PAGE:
Which Manny Pacquiao will show up for his April 12 rematch with WBO welterweight titleholder Tim Bradley?
Will it be the the one who went for the knockout only to be left flattened, face-first, and unconscious following a sixth-round stoppage loss to 147-pound rival Juan Manuel Marquez in December 2012, or the version that fought smart, some would say cautiously, during his subsequent unanimous decision over Brandon Rios in his last fight in November?
The answer may depend on how much Pacquiao (54-5-2, 38 knockouts) has been effected by his last meeting with Bradley, who dethroned him by disputed split-decision in June 2012 at the MGM Grand in Las Vegas, site of his loss to Marquez as well as his return bout with Bradley on HBO Pay Per View.
“I’m not angry after the decision. I understand that with the officials, nobody’s perfect in this world. I have to understand that it’s part of boxing. I wasn’t bothered after that fight,” Pacquiao said during a Tuesday conference call with media members.
“I went home and the reaction of the people was not negative, it was positive, so, they understood that I won the fight… We’re not focusing on a knockout. Our focus is to put more discipline into it and to throw a lot of punches. If the knockout comes, then it comes. I just want to prove that I still have the hunger and the killer instinct.”
Although Bradley-Pacquiao I was considered the most controversial big fight outcome in many years, Pacquiao, his trainer Freddie Roach and Top Rank CEO Bob Arum insist he is over it.
“There’s nothing to get mad over,” said Roach. “It’s part of life, winning and losing, and revenge is great, and that’s what we have a chance to do here. We have a shot at reversing that bad decision and to get the win this time, and hopefully, if everything goes well and we fight the right fight, then we’ll knock this guy out,”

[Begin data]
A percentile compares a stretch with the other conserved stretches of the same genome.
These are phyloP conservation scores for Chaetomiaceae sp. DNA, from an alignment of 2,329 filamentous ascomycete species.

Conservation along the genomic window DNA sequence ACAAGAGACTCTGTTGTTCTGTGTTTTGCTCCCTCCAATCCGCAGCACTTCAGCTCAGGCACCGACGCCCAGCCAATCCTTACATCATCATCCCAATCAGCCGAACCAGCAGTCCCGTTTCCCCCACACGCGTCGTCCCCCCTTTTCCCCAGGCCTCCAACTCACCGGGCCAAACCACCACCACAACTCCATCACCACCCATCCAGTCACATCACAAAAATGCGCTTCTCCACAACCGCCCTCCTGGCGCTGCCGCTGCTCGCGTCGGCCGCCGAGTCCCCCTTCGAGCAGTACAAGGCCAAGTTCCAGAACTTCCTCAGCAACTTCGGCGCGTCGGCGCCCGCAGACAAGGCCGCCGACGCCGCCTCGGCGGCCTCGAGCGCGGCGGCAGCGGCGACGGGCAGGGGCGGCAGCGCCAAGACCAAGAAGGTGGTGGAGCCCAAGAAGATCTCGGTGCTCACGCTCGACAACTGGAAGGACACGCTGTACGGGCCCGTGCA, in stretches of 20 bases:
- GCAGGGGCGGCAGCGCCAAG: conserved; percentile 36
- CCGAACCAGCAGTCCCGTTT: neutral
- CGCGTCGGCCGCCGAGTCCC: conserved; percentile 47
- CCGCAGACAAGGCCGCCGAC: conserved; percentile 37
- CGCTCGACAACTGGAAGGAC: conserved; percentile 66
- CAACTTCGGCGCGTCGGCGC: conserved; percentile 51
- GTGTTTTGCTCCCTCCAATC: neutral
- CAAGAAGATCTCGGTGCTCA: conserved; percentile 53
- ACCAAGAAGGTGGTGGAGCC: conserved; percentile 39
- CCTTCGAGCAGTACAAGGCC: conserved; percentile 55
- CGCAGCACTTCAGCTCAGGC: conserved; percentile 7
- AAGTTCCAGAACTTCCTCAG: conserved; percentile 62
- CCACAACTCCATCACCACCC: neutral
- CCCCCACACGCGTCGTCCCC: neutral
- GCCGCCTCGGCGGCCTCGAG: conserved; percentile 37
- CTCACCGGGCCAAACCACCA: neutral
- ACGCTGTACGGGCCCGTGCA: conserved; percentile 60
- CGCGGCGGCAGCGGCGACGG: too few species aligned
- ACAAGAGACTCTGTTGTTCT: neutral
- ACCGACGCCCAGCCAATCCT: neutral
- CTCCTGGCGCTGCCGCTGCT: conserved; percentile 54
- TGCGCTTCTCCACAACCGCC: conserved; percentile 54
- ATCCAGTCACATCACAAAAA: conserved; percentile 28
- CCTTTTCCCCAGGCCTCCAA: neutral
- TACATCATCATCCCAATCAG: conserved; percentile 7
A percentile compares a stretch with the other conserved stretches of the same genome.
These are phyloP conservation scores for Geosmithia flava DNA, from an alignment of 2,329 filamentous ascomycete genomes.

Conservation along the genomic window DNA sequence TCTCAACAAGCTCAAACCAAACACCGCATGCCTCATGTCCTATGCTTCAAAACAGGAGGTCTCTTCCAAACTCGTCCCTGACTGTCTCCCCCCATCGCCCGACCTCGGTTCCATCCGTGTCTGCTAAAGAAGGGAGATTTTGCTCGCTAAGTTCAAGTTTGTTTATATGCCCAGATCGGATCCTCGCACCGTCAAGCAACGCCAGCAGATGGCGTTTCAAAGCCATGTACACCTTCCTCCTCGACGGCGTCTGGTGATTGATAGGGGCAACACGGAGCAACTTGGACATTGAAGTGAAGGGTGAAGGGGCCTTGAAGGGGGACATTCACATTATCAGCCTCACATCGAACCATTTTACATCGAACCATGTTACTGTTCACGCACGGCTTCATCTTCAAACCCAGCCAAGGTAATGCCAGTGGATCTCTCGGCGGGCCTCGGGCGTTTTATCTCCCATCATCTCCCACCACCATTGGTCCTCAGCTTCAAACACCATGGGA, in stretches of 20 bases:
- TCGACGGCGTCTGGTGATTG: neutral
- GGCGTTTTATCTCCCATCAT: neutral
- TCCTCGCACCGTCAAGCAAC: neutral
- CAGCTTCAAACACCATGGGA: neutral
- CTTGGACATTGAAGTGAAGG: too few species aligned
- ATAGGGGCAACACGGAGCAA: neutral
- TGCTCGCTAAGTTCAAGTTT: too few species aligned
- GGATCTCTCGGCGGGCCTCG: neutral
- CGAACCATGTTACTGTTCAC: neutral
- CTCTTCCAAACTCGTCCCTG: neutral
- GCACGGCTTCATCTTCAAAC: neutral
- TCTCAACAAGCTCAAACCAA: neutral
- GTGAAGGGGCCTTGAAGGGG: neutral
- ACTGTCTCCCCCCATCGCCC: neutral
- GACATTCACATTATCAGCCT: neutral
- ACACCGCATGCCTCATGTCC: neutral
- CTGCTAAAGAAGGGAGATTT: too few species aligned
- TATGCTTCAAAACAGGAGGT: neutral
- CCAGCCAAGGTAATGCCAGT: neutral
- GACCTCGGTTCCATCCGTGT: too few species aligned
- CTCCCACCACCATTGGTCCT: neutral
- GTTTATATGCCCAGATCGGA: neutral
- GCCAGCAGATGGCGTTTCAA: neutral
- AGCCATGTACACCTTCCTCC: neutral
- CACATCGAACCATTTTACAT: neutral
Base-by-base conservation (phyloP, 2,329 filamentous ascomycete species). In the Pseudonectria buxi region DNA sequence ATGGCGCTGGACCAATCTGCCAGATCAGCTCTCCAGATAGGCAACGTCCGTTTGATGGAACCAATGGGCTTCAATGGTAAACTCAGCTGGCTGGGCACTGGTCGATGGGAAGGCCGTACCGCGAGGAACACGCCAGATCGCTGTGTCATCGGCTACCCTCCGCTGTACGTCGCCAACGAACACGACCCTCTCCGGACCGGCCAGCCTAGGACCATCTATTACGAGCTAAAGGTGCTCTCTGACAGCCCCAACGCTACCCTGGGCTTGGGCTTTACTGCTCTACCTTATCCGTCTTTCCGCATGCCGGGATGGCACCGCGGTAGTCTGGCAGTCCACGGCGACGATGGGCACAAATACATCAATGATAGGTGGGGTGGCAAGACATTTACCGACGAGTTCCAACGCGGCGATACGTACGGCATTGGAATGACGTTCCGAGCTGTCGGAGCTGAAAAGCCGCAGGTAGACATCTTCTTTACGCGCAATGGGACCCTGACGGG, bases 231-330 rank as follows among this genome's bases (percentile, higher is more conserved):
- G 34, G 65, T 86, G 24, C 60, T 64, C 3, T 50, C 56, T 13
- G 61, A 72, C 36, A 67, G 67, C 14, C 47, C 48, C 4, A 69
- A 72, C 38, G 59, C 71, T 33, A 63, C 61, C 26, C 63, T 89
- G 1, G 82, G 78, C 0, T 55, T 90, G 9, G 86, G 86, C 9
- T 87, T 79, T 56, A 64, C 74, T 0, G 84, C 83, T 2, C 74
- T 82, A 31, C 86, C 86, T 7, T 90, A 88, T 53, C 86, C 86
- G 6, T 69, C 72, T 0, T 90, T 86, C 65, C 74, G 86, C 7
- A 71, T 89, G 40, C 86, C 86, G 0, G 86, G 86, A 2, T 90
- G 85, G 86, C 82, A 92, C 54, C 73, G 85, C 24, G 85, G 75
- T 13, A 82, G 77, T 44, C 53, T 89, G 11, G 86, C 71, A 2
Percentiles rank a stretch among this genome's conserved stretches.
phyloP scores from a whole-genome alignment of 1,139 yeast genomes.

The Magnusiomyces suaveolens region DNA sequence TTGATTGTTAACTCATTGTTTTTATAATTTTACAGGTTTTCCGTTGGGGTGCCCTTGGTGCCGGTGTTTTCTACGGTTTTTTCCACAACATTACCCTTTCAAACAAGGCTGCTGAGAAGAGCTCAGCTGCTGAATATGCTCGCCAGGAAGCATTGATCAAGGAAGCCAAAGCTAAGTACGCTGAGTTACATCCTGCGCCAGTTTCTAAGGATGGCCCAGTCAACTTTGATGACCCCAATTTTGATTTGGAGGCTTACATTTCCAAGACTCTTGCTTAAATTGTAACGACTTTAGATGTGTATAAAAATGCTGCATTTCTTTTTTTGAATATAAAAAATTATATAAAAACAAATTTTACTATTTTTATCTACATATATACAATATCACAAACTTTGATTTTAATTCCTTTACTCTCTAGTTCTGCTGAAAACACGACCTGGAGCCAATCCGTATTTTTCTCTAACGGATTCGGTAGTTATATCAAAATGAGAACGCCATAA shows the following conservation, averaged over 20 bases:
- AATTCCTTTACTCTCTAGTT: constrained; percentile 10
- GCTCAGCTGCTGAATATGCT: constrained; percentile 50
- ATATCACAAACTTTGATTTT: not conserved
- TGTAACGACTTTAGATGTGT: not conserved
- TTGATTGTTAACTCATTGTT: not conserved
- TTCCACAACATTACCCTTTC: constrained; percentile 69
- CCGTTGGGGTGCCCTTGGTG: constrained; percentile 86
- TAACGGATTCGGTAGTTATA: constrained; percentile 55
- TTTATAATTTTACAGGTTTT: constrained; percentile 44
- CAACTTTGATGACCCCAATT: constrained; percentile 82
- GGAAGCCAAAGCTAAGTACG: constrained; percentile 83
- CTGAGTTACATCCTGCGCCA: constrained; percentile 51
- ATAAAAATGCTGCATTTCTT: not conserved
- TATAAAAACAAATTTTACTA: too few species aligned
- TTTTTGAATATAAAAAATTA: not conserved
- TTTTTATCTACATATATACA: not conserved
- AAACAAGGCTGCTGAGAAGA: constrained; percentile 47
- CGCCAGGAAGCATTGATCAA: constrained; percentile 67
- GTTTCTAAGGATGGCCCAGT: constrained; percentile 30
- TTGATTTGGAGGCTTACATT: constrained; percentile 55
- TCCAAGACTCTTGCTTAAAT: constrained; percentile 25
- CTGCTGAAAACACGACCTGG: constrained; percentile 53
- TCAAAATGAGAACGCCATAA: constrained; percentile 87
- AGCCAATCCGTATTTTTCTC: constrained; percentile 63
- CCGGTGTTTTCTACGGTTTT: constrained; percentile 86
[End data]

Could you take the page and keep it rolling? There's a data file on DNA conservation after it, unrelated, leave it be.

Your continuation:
“The thing is it was so easy for him in the early rounds that in the later rounds, he wasn’t throwing combinations like he usually does, he was just throwing single punches and kind of just going through the motions because he thought that he was way ahead. But we needed a little more aggressiveness. We need to fight three minutes of every round. I think that if we’re able to fight at a fast pace like that, then we’ll be able to shock Bradley along the way.”
Bradley was awarded the decision by scores of 115-113 on the cards of official judges C.J. Ross and Duane Ford, Jerry Roth had the same score for Pacquiao and an informal poll of 51 writers favored Pacquiao over Bradley, 48-3.
“That decision was two years ago, and you’re not going to change the decision,” said Arum. “You just go on with your life, and you do the best that you can in a fight that’s going to take place on April 12. So would you be excorcised any more by a decision that happened years ago. It was what it was.
“You move on. I think that we all feel that way. Whatever it was, it was. Duane Ford is no longer judging. C.J. retired in disgrace after another crazy decision, and hopefully, the Nevada Commission will appoint judges from all over the world for this fight that will give a fair result if the fight doesn’t end in a knockout.”
Since Bradley-Pacquiao I, the search has been on for a replacement for Keith Kizer, who has resigned in January as the NSAC’s executive director.
The commission has announced its 10 finalists for Kizer’s position, and NSAC chairman Francisco Aguilar hopes to have one in place before Floyd Mayweather Jr.’s May 3 welterweight unification bout with Marcos Maidana at the MGM Grand in Las Vegas.
“We have circulated, to both camps, a list of proposed judges, and it’s a big list. So we’re giving the camps the opportunity to knock off referees and judges,” said Arum.
“We have no executive director, but I have an 11:00 a.m. call with the chairman, Franciso Aguilar, to give him the results of the input from both camps. Then, the commission, I think, has a meeting sometime in early April where they will actually select the referee and the judges.”
Bradley (31-0, 12 KOs), for his part, has vowed that he would redeem himself with a more emphatic win. In his last two fights, Bradley took considerable punishment but outpointed Ruslan Provodnikov via close unanimous decision in March 2013 before earning a split-decision over Marquez last October.
“This fight’s definitely bigger than the first one… I want to thank Pacquiao and his whole team for coming to terms to make this fight happen. This fight is basically redemption for me. I feel, deeply, in my heart, that I won the first fight,” said Bradley, who received death threats in the aftermath of their first bout, during an earlier interview.
“I know that everybody out here don’t feel that I won the fight. I know they don’t feel that I want the fight. I didn’t get any credit for the first fight. So, this fight is basically redemption for me. I’m going to beat Manny Pacquiao to get the credit that I didn’t get in the first fight. That’s the bottom line.”
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Source: The Ring